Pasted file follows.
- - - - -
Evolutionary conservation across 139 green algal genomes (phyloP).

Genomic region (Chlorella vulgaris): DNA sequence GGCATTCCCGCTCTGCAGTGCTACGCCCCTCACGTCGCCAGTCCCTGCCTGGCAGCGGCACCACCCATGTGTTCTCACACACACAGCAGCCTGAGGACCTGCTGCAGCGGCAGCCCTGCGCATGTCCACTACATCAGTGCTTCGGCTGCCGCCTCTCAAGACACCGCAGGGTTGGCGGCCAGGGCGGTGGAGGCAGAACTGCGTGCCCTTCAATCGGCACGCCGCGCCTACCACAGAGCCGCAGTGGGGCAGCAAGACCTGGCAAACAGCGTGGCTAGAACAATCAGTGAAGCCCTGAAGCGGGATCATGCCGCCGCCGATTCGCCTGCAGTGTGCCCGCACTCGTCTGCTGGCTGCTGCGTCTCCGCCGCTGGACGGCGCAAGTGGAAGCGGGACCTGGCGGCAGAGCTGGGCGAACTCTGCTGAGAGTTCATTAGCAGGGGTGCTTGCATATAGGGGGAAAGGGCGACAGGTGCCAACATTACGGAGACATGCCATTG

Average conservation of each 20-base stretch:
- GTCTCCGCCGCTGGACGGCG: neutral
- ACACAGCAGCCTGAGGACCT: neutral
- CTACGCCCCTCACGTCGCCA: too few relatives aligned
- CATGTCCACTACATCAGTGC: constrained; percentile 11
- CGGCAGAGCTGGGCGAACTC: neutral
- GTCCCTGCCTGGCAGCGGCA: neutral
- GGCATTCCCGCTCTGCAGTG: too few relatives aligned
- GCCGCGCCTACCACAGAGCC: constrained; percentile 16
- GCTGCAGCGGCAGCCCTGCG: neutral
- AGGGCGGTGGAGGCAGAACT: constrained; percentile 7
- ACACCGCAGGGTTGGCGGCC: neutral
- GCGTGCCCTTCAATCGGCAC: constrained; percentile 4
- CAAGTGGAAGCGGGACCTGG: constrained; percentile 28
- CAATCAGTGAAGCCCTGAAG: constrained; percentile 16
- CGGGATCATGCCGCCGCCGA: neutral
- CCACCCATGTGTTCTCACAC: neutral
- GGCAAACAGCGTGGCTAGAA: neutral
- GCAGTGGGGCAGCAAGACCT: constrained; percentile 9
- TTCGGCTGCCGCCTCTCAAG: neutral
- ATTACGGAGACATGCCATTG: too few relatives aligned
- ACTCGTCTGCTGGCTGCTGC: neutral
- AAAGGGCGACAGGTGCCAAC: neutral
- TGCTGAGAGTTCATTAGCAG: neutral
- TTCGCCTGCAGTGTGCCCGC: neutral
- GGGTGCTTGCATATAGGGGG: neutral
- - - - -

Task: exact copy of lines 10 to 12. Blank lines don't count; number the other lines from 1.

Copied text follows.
- GGCATTCCCGCTCTGCAGTG: too few relatives aligned
- GCCGCGCCTACCACAGAGCC: constrained; percentile 16
- GCTGCAGCGGCAGCCCTGCG: neutral